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Katrina & the Waifs
2005 09 06
Just over a week ago a hurricane struck the Gulf Coast of the southern part of the USA.
There are seven 'basins' around the world where these storms (hurricanes/typhoons/cyclones) originate and each year about a hundred occur. The southern states of America are frequently affected by the hurricanes that form in the Caribbean Atlantic.
Hurricanes are categorised 1 to 5. Katrina was a category 4 storm with wind speeds of 131-155 mph and risk of flooding to anywhere 10' or more above sea level, up to 6 miles inland. Gilbert in 1988 which hit Yucatan and Andrew in 1992 which hit Florida were both category 5 storms.
New Orleans is 6' (2m) below sea level and the city is usually kept dry by a system of dykes (levees), canals and pumping stations. Katrina breached the levees and huge flooding ensued, inundating the city and rendering 80% of it under water within a day or so.
A week later and people are still being winched to safety from their homes as finally one of the levees has been repaired and pumping has begun.
This is the most extensive hurricane damage experienced by the US. It's the most severe flooding in a metropolitan area ever in the US. As a city roughly equivalent to Birmingham has been almost completely evacuated, we've seen the largest displacement of people in the US since their Civil War and the biggest evacuation in their history.
Yet amidst all this destruction and the lawlessness and anarchy that resulted there has been hope as people have opened their schools, sports centres, churches and even homes to the refugees as they pour into other regions of the States. Having lost everything, they've been shown real kindness and support. People doing for others what they'd hope would be done for them in similar circumstances.
Often though, after such a severe natural disaster, people ask why God caused or allowed it to happen. The death and suffering is all laid at his door.
What turned this disaster into such a tragedy was not the meteorological phenomenon itself but the failure to prepare for something inevitable.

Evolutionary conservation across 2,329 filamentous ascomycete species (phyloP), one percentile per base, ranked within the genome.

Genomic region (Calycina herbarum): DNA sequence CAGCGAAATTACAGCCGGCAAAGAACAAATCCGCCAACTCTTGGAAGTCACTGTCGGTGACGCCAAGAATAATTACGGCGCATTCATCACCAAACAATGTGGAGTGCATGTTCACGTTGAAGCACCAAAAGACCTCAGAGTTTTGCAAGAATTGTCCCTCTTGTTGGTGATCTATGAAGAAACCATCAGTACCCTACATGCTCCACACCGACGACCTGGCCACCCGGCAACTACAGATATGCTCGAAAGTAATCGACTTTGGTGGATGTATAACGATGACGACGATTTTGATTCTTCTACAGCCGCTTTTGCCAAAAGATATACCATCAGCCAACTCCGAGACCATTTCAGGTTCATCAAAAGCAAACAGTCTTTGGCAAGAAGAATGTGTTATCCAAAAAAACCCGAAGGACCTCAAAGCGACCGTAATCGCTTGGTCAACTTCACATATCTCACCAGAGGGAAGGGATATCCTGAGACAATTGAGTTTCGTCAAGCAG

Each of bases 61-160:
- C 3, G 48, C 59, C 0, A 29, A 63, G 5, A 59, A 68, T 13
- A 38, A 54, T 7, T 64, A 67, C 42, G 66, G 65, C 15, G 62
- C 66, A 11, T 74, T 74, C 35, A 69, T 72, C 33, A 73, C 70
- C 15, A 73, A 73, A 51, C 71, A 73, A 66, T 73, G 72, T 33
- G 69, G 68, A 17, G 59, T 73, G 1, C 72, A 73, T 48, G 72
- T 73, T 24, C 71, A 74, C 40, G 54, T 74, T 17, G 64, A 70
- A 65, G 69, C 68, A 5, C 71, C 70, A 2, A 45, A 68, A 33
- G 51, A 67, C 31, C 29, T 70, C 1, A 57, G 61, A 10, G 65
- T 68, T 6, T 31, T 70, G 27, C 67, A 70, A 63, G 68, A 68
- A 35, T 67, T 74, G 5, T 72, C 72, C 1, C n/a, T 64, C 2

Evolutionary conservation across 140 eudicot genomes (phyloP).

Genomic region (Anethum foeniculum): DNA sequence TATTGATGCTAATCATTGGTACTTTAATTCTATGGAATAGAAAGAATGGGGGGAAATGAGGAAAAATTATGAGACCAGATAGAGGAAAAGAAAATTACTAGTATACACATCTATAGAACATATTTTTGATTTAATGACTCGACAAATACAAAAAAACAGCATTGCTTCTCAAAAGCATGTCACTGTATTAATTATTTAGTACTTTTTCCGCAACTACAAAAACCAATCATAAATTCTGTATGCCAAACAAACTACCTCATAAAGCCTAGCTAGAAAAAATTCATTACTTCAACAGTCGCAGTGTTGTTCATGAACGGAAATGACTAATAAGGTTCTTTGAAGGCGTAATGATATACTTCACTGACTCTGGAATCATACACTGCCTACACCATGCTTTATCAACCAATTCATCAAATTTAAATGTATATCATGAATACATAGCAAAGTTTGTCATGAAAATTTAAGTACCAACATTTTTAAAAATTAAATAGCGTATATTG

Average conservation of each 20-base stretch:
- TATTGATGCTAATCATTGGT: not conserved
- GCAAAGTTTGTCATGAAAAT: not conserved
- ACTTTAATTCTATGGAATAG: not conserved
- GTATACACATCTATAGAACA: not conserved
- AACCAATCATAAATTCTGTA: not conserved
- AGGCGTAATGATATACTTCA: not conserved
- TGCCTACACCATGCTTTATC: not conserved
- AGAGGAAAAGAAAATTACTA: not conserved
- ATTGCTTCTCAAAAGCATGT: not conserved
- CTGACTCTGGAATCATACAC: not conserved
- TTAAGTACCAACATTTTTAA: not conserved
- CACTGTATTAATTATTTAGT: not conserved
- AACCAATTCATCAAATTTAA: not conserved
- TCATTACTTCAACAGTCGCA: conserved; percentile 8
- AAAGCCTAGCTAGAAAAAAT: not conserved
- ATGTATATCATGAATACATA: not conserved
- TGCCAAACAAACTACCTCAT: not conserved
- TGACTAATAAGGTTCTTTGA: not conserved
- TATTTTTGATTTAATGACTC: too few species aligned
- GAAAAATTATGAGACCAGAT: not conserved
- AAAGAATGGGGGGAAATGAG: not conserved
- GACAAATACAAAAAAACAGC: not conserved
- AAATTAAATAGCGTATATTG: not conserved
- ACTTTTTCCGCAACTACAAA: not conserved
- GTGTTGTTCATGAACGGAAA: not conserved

This area is frequently hit by hurricanes and gales and as the drama has unfolded more information has slowly come out about the number of reports published over the past years warning that this day was coming. One man on a TV news broadcast yesterday said they've been expecting this for thirty years. Yet the levees hadn't been strengthened, other preparations and defences put in place or adequate plans made to deal with such an eventuality. The long term plan was only to defend against a category 3 storm which of course wouldn't have sufficed on this occasion.
Storms happen, especially in a hurricane region yet it seems people just blindly hoped this one wouldn't.
It's foolishness to live in a world where there are storms and pretend they won't happen, then blame God if they do.
Storms come, not just hurricanes but storms in our lives - troubles. We're just as foolish if we live hoping to never know difficulties [John 16:33 In the world you will have tribulation].
Just like the people of New Orleans we should be asking ourselves what is there in our lives that can withstand the storm when it comes and not be swept away. What is there that can be a rock and high place of refuge?
Jesus, in his life on earth, was caught up in storms yet he wasn't overwhelmed by them. Jonah too was in a storm (that God was behind) yet his faith and trust remained firm even while in the midst of it, knowing that his Rock would hold firm against the tempest and preserve him from the deep.
Heb 6:19 This hope we have as an anchor of the soul, both sure and steadfast.
Ps 46:1-3 God is our refuge and strength, a very present help in trouble. Therefore we will not fear, even though the earth be removed, and though the mountains be carried into the midst of the sea; Though its waters roar and be troubled, though the mountains shake with its swelling. Selah
We can be encouraged by the example of others' selfless giving to those caught up in the events of the last week. We can be challenged to consider how generous we would have been or are to those around us caught in their storms.
We might also stop and look at what's under our feet, what we're building our lives on and, certain in the knowledge that one day there'll be a storm, ensure the Lord truly is our Rock, our firm foundation and refuge for times of trouble.
© cag 2005